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RoutingHowTo

Introduction

So, you have this radio network thing and after playing with it for a while you come to realize that you don't really want to bridge your home network to the rest of the Melbourne Wireless community. You need to set up a router. The router will do two things for you, it gives you the control to expose the right amount of your network and it allows you to establish a firewall between yourself and the general Melbourne Wireless network. This is exactly the same as you would have for your Internet connection.

The router may be an embedded device, a combination device (router/wireless access point), a dedicated Linux machine (old PC) or an existing machine you make dual homed by adding an additional NIC.

Regardless of the device you are using it needs to have more than one network interface, should be able to forward packets between the interfaces and should allow you to run firewall software and a routing daemon or two. It's probably a good idea to have a dedicated machine between you own stuff and the rest of the world, usual disclaimer here.

Configuring IP forwarding

Most PC based operating systems support ip forwarding but it is usually not turned on. When you have a PC that has more than one network interface and you want to enable routing, you may need to make some simple configuration changes to get the machine forwarding packets between interfaces.

Often you have the funny situation where the machine you want to act as a router can see other machines on both subnets but machines on one subnet cannot see machines on the other - you need to enable IP forwarding.

Linux

Most standard distributions support IP forwarding. you turn IP forwarding on by setting a flag in /proc. This can be done using the sysctl command or by simply echoing 1 to the file.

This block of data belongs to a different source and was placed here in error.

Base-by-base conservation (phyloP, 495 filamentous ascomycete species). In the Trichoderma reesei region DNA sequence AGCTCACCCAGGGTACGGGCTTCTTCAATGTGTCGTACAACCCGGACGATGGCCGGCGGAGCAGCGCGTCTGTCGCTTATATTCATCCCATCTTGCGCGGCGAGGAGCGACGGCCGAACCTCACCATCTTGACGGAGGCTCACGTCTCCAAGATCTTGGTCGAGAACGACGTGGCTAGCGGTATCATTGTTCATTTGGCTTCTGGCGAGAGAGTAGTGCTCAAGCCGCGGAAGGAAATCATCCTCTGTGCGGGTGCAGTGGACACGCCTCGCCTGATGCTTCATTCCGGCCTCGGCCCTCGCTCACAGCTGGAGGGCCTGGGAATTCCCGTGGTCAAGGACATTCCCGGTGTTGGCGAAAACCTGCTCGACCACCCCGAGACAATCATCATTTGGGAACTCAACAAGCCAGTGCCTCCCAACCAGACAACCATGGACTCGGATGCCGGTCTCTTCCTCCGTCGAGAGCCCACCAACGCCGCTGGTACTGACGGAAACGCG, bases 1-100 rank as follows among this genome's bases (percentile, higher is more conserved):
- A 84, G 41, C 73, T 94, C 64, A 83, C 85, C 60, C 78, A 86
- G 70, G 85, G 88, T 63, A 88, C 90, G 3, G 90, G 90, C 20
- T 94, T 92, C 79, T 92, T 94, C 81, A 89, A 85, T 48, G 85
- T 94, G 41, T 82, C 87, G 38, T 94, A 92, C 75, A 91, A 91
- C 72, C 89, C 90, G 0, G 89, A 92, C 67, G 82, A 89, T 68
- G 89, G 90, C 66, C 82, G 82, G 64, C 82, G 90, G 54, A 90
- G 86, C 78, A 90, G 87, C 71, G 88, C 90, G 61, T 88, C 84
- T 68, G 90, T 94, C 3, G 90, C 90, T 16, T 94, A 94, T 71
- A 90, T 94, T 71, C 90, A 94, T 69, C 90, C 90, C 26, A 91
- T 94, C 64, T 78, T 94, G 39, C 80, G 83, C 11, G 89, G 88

echo "1" > /proc/net/ipv4/ip_forward

Alternatively use sysctl
 
 /sbin/sysctl -a  will display all configured settings
 
 /sbin/sysctl net.ipv4.ip_forward
   net.ipv4.ip_forward = 0
 
 /sbin/sysctl -w net.ipv4.ip_forward="1"

BSD variants (including MAC OSX)

Similar to Linux, use sysctl to set the ip forwarding flag. In this case the flag is net.inet.ip.forwarding.
 
 /sbin/sysctl -w net.inet.ip.forwarding="1"

Windows

In windows routing is possible through a change to a registry parameter. Open regedit and go to the entry:
 
 HKEY_LOCAL_MACHINE \SYSTEM\CurrentControlSet\Services\Tcpip\Parameters
 

Find the entry IPEnableRouter and set to 1 (default is 0). Reboot and you should be forwarding packets.

Looking at the routing table

The routing table can be inspected using the route command.
 
 [dna@koen dna]$ /sbin/route
 Kernel IP routing table
 Destination     Gateway         Genmask         Flags Metric Ref    Use Iface
 192.168.1.3     *               255.255.255.255 UH    0      0        0 eth0
 wailea          *               255.255.255.255 UH    0      0        0 eth0
 192.168.2.0     192.168.1.3     255.255.255.0   UG    0      0        0 eth0
 192.168.2.0     wailea          255.255.255.0   UG    0      0        0 eth0
 192.168.1.0     *               255.255.255.0   U     0      0        0 eth0
 127.0.0.0       *               255.0.0.0       U     0      0        0 lo
 default         bgenki2         0.0.0.0         UG    0      0        0 eth0

You can see different types of routing entries. Some are for machines and others are for subnets. The machine entries are fully qualified addresses or a machine name (192.168.1.3 or wailea) while the subnets (in this case) are those that end in zero (192.168.2.0). Routes to subnets include the IP Address of the gateway that is used to send packets to the subnet. Typically you need to add a route to the gateway first, then add the route to the subnet using the previously defined gateway. There are exceptions to this, MAC OS X will add the gateway automatically and has a different command syntax.
Alternative commands can access the same information but most likely formatted differently. The raw routing data is maintained by the kernel and is accessed by these commands from /proc/net/route.
 /sbin/ip route (or /sbin/ip r)
 /bin/netstat -r

Default route

The default route is the route used for all packets that do not match an explicitly defined route. Each device can have only one default route. Each OS will have a slightly different command syntax for creating a route. The same command usually allows you to look at the routing table as well as set routes. This needs to be done as root or a user with the appropriate permissions.
 Linux  route add -net default 192.168.1.1 netmask 255.255.255.0 
 BSD    route add -net default 192.168.1.1 255.255.255.0 

Links


Good description of External linkrouting concepts by Damian James at External linkBrismesh


Version 5 (current) modified Tue, 03 Jul 2007 23:12:20 +1000 by graybeard
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